HOWARD: So, you see, knowing someone's vaccine status is key here. And that Axios Ipsos poll finds 40 percent of people planning to gather for the holiday will be around unvaccinated guests. And an additional 17 percent say they don't know whether people around them will be vaccinated or not, so that's why asking that question is key.

And then another question to consider asking, whether someone has been tested, or testing yourself. That could help some people feel more comfortable. And you know, there are some over the counter rapid COVID tests you can buy at your local pharmacy or online to test yourself or others. And then here are two more questions to consider. One, ask to crack open a window to get air circulating in a room when

there are lots of people. That can help reduce the spread of virus in the air, especially if someone happens to be infectious. And then number two, ask whether you'll be around someone who is immunocompromised or at increased risk of severe COVID. That's helpful in deciding what additional safety measures you should take.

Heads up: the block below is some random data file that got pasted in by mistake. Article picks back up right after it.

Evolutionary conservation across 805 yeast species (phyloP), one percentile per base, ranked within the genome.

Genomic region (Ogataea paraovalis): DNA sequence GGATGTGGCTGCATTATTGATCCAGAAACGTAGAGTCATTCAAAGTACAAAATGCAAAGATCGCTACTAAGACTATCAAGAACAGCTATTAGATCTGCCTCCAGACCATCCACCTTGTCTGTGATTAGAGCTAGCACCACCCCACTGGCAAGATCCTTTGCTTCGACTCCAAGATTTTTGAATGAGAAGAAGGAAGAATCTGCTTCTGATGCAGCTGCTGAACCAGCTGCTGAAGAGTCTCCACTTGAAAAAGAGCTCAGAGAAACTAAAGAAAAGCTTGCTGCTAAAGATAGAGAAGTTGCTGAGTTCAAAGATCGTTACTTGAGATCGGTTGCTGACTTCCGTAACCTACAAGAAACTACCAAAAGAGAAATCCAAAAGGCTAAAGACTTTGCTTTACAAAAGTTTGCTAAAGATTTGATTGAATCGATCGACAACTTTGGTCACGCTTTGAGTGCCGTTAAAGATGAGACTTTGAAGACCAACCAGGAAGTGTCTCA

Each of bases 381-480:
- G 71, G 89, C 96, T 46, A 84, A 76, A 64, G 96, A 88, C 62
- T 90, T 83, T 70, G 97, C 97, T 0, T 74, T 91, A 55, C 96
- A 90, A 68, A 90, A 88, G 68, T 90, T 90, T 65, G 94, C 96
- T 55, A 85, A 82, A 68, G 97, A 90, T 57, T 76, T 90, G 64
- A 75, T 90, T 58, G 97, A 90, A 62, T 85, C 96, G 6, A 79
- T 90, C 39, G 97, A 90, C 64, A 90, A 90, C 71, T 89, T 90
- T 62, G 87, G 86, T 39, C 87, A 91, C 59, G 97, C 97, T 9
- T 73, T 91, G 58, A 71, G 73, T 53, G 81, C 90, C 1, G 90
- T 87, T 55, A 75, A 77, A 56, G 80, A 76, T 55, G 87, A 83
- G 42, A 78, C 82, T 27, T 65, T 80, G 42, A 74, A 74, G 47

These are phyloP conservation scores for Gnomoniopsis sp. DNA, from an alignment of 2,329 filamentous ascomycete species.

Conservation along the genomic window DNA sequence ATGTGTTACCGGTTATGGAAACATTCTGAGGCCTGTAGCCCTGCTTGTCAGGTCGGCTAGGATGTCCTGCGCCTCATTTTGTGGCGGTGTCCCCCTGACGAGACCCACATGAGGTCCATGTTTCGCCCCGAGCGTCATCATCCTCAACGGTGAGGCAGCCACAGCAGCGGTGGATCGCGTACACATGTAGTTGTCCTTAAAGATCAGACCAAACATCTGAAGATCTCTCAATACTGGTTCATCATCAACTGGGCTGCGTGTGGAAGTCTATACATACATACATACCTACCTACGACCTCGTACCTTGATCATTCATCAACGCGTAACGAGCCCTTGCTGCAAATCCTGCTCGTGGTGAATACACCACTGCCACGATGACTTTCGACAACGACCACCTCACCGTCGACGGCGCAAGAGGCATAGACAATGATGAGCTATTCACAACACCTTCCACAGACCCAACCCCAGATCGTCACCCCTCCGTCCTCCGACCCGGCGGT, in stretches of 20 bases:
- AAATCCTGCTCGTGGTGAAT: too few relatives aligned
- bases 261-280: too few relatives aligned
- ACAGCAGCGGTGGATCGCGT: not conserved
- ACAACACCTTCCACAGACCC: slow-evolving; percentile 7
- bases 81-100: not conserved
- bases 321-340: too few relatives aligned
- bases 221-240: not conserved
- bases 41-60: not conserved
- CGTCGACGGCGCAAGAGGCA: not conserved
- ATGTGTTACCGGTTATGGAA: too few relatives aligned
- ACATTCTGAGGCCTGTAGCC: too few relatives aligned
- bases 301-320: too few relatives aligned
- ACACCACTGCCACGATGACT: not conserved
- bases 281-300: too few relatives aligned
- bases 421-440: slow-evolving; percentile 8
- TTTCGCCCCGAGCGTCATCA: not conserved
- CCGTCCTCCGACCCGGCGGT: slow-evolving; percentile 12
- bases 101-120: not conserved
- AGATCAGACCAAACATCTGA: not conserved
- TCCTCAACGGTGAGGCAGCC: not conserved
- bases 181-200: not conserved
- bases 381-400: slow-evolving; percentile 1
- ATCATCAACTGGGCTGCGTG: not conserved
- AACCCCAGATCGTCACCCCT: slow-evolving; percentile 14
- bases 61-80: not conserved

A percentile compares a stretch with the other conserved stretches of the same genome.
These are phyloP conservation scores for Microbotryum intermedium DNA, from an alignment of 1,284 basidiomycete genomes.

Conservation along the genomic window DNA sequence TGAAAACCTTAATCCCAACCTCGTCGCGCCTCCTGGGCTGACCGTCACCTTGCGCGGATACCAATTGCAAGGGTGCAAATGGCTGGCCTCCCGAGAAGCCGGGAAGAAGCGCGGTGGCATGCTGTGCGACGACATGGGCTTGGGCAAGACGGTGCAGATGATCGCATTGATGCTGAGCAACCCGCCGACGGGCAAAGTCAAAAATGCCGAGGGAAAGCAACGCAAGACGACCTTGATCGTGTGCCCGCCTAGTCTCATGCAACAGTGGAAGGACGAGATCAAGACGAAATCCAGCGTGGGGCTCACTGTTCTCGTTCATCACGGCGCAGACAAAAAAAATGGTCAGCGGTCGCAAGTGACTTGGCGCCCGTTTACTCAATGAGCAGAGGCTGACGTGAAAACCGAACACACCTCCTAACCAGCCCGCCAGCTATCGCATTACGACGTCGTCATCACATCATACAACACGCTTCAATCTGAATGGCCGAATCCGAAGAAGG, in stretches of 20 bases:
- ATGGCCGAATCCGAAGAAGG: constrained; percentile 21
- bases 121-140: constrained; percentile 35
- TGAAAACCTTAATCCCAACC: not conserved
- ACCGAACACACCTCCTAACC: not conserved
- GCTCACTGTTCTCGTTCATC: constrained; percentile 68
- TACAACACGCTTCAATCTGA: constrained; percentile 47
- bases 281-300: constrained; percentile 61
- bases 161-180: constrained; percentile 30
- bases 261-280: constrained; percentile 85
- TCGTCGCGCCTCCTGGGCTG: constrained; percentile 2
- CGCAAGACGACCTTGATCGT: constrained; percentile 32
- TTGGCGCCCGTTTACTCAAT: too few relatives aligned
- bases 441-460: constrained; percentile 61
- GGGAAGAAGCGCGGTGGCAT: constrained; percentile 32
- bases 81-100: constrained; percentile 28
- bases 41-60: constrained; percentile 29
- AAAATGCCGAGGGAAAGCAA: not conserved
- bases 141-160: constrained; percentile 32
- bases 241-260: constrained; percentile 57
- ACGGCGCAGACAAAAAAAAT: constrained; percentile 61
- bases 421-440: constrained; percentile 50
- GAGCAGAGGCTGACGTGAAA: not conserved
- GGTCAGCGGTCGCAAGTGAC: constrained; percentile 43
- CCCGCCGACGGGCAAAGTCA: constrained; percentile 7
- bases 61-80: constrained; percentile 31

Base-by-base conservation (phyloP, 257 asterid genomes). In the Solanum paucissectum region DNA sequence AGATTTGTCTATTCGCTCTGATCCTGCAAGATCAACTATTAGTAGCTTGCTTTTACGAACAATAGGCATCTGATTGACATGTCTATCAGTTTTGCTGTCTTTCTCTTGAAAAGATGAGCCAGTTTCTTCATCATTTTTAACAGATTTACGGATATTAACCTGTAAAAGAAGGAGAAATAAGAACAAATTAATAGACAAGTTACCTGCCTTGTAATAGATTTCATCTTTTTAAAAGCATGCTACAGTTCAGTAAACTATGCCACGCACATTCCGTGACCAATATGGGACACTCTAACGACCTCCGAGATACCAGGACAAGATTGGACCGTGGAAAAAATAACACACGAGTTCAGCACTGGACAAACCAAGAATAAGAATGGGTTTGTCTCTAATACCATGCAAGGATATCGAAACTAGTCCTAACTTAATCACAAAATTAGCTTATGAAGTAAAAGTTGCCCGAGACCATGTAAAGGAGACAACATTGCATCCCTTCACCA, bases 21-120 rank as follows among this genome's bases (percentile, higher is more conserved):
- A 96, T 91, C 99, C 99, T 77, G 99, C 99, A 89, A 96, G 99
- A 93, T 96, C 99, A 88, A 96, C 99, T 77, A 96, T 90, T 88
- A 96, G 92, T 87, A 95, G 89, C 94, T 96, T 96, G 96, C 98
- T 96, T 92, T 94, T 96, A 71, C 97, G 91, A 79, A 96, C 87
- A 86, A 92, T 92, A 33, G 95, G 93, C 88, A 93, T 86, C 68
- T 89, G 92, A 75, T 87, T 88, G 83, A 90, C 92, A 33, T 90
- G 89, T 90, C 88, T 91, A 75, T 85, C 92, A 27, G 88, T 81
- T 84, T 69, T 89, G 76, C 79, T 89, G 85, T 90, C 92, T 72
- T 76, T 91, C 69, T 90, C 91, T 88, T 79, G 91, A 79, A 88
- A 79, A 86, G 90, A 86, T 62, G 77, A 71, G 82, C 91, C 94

But overall, let's have a happy and healthy Thanksgiving this year. I'm wishing you all a wonderful holiday -- Christine and Paula.


ROMANS: Jacqueline Howard, thank you so much for that. No politics, no elbows on the table. Now, COVID status is something else we have to talk about. Religion, politics, all those things that cause people to have fights, now COVID status or vaccination status.

REID: Not much left, animals, the weather.

ROMANS: Exactly, all right, babies. Let's talk about kids and dogs.

All right. Right after Thanksgiving comes Black Friday, of course, and Americans can expect to find price hikes on their holiday gift list.